Symbiotic soil fungi enhance ecosystem resilience to climate change
Martínez-García, Laura B. ; Deyn, Gerlinde B. de; Pugnaire, Francisco I. ; Kothamasi, David ; Heijden, Marcel G.A. van der - \ 2017
Global Change Biology 23 (2017)12. - ISSN 1354-1013 - p. 5228 - 5236.
Arbuscular mycorrhizal fungi - Climate change - Nitrogen - Nutrient leaching - Phosphorus - Rainfall regimes

Substantial amounts of nutrients are lost from soils through leaching. These losses can be environmentally damaging, causing groundwater eutrophication and also comprise an economic burden in terms of lost agricultural production. More intense precipitation events caused by climate change will likely aggravate this problem. So far it is unresolved to which extent soil biota can make ecosystems more resilient to climate change and reduce nutrient leaching losses when rainfall intensity increases. In this study, we focused on arbuscular mycorrhizal (AM) fungi, common soil fungi that form symbiotic associations with most land plants and which increase plant nutrient uptake. We hypothesized that AM fungi mitigate nutrient losses following intensive precipitation events (higher amount of precipitation and rain events frequency). To test this, we manipulated the presence of AM fungi in model grassland communities subjected to two rainfall scenarios: moderate and high rainfall intensity. The total amount of nutrients lost through leaching increased substantially with higher rainfall intensity. The presence of AM fungi reduced phosphorus losses by 50% under both rainfall scenarios and nitrogen losses by 40% under high rainfall intensity. Thus, the presence of AM fungi enhanced the nutrient interception ability of soils, and AM fungi reduced the nutrient leaching risk when rainfall intensity increases. These findings are especially relevant in areas with high rainfall intensity (e.g., such as the tropics) and for ecosystems that will experience increased rainfall due to climate change. Overall, this work demonstrates that soil biota such as AM fungi can enhance ecosystem resilience and reduce the negative impact of increased precipitation on nutrient losses.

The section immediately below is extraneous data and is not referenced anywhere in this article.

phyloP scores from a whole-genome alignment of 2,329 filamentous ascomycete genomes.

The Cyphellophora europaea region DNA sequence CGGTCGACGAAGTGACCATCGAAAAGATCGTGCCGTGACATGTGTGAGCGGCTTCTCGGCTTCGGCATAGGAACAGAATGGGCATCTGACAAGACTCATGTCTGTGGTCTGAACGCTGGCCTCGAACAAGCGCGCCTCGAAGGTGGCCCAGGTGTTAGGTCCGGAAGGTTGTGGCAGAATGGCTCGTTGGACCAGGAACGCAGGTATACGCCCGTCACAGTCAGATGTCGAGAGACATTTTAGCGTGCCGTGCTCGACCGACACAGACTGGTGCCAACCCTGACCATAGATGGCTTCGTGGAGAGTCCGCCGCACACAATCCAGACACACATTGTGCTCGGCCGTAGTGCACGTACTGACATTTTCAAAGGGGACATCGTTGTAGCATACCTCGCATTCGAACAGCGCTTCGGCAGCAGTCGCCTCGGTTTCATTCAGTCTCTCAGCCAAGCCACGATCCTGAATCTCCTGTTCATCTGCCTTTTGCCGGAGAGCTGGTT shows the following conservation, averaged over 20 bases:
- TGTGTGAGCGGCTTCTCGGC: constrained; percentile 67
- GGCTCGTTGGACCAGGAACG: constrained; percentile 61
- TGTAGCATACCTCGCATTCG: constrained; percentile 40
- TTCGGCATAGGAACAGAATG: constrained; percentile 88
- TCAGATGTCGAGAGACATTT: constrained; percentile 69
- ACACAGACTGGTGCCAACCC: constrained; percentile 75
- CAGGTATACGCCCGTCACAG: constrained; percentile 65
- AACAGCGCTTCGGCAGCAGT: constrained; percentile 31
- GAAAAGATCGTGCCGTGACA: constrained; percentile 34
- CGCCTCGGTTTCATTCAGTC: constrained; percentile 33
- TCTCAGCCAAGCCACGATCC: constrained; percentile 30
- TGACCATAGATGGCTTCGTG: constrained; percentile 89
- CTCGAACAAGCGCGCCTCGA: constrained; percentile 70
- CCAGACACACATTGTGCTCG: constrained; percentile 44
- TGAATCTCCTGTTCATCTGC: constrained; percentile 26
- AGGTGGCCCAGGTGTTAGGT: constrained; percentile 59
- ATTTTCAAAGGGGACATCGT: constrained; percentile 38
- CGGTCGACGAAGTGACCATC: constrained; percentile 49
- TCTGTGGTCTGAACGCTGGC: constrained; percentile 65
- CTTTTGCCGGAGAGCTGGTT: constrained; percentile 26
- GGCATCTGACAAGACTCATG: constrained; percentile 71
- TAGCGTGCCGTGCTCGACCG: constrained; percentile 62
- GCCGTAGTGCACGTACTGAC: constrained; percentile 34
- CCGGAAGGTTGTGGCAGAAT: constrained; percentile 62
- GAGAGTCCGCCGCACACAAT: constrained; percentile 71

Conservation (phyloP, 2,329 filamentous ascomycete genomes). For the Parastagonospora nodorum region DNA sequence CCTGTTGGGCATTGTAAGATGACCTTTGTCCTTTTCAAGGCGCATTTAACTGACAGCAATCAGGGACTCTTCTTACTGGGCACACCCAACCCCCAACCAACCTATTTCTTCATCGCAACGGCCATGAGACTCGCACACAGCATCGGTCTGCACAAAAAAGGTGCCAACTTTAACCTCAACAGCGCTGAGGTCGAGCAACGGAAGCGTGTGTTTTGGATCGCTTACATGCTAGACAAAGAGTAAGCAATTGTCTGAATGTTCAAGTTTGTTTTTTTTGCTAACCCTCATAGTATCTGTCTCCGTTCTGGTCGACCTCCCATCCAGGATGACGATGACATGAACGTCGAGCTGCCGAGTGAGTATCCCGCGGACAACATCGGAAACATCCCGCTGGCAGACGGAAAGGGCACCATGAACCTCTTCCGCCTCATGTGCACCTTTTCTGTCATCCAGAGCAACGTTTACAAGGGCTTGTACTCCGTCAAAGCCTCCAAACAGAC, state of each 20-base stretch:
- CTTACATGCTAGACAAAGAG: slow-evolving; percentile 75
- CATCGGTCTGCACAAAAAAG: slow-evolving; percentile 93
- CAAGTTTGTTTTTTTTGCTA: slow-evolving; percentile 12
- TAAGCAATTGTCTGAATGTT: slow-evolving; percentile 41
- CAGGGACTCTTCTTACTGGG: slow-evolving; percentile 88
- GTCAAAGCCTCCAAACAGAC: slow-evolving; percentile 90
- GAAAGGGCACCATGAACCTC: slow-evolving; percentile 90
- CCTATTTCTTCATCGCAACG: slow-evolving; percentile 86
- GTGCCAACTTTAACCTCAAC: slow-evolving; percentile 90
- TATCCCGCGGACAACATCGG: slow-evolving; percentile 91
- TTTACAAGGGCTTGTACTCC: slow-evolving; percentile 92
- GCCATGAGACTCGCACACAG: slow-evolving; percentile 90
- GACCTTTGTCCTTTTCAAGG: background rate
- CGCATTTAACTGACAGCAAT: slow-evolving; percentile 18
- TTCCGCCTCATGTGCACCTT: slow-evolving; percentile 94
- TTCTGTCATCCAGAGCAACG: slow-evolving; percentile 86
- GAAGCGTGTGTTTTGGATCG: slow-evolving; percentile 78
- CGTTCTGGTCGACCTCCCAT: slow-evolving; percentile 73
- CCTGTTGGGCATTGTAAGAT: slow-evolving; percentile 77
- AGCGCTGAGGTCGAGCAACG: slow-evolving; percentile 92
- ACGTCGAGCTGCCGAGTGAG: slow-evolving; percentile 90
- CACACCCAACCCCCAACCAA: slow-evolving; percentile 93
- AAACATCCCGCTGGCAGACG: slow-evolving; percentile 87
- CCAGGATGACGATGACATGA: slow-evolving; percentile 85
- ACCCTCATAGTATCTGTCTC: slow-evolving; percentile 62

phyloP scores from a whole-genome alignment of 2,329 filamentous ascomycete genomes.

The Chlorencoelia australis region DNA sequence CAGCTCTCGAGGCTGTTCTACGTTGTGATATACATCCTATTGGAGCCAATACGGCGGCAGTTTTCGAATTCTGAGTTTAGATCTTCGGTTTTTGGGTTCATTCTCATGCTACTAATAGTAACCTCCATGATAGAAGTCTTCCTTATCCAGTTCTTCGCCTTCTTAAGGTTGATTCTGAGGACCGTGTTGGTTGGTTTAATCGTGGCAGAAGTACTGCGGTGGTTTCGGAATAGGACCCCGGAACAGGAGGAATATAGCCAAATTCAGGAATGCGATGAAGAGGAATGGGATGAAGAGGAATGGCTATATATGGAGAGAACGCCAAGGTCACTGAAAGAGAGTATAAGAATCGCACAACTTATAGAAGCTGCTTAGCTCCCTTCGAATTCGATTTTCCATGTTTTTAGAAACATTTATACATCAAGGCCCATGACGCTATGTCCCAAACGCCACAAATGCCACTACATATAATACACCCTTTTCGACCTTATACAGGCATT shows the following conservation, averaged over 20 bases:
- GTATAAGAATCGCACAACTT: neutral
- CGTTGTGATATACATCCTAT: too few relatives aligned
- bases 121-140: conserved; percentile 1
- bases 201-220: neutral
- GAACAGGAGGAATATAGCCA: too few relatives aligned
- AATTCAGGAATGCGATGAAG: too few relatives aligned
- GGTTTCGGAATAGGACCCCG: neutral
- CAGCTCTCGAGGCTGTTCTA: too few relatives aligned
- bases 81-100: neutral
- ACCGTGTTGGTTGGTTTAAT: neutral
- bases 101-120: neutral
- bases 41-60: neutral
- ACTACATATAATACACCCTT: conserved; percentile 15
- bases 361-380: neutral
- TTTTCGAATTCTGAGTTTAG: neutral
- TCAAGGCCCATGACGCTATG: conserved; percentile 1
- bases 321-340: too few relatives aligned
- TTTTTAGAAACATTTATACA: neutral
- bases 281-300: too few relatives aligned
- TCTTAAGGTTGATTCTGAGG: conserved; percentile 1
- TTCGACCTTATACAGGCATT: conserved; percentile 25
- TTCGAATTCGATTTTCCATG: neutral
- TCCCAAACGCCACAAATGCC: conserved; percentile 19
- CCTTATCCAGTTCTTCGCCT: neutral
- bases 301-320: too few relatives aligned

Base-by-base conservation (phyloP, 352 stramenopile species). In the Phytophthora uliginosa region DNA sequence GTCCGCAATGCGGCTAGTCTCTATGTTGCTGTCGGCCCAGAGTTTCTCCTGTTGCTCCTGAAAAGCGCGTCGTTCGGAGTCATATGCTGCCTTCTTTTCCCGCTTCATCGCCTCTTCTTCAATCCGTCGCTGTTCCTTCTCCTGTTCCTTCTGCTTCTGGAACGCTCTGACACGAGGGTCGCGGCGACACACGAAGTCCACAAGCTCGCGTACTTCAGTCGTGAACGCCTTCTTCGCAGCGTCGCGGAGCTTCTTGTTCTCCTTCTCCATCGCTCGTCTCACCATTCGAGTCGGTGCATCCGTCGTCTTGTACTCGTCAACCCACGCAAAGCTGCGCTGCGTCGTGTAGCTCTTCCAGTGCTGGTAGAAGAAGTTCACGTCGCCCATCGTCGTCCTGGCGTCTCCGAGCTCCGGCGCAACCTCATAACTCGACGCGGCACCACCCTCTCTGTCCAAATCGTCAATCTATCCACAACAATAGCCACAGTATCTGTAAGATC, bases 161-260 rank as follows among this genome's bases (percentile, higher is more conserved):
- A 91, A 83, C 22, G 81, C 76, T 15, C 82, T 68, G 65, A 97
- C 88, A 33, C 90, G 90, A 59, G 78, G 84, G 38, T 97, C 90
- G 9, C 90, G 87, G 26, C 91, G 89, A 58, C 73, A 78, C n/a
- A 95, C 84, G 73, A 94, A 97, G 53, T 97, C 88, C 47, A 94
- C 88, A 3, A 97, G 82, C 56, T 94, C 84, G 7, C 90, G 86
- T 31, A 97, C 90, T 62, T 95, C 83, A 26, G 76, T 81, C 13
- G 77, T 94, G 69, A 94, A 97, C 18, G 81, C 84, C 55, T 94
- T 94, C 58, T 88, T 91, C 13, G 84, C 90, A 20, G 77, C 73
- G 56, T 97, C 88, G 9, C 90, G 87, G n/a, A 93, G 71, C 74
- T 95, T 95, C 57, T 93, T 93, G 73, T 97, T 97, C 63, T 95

Modeling sources of nutrients in rivers draining into the Bay of Bengal—a scenario analysis
Pedde, Simona ; Kroeze, Carolien ; Mayorga, Emilio ; Seitzinger, Sybil Putnam - \ 2017
Regional Environmental Change 17 (2017)8. - ISSN 1436-3798 - p. 2495 - 2506.
Bay of Bengal - Coastal eutrophication - Nitrogen - Phosphorus - River pollution - Silica

We model future trends in river export of nutrients to the Bay of Bengal, and the sources of this pollution. We focus on total nitrogen (TN), total phosphorus (TP), and dissolved silica (DSi) inputs to the Bay of Bengal Large Marine Ecosystem (BOB LME) in the years 2000, 2030, and 2050. In 2000, rivers exported 7.1 Tg N and 1.5 Tg P to the BOB LME. Three rivers (Ganges, Godavari, Irrawaddy) account for 75–80% of the total river export of N and P. For 2050, we calculate an increase in river export of N to 8.6 Tg, while P export stabilizes at the 2000 level. Future trends are the net effect of increasing river export of dissolved N (by 40%) and P (by 80%), and decreasing river export of particulate N and P. The increases in dissolved N and P loads are associated primarily with increased N and P losses from agriculture and sewage systems. The decreasing export of particulate N and P is associated with damming of rivers and increased human water consumption. There are large differences in nutrient export among rivers. Rivers draining into the western BOB LME generally export more N and P than eastern BOB LME rivers. Most N and P in western BOB LME rivers are from anthropogenic sources. Future increases in dissolved inorganic N and P (DIN and DIP) export can be large for individual rivers: up to more than a factor of five for DIP and more than a doubling for DIN. The calculated nutrient export ratios (N and P relative to DSi) indicate an increasing risk for blooms of non-siliceous algal species, which can potentially produce toxins and otherwise disrupt coastal ecosystems. Our results indicate that basin-specific management may be the most effective approach towards reducing the risk of coastal eutrophication in the BOB LME.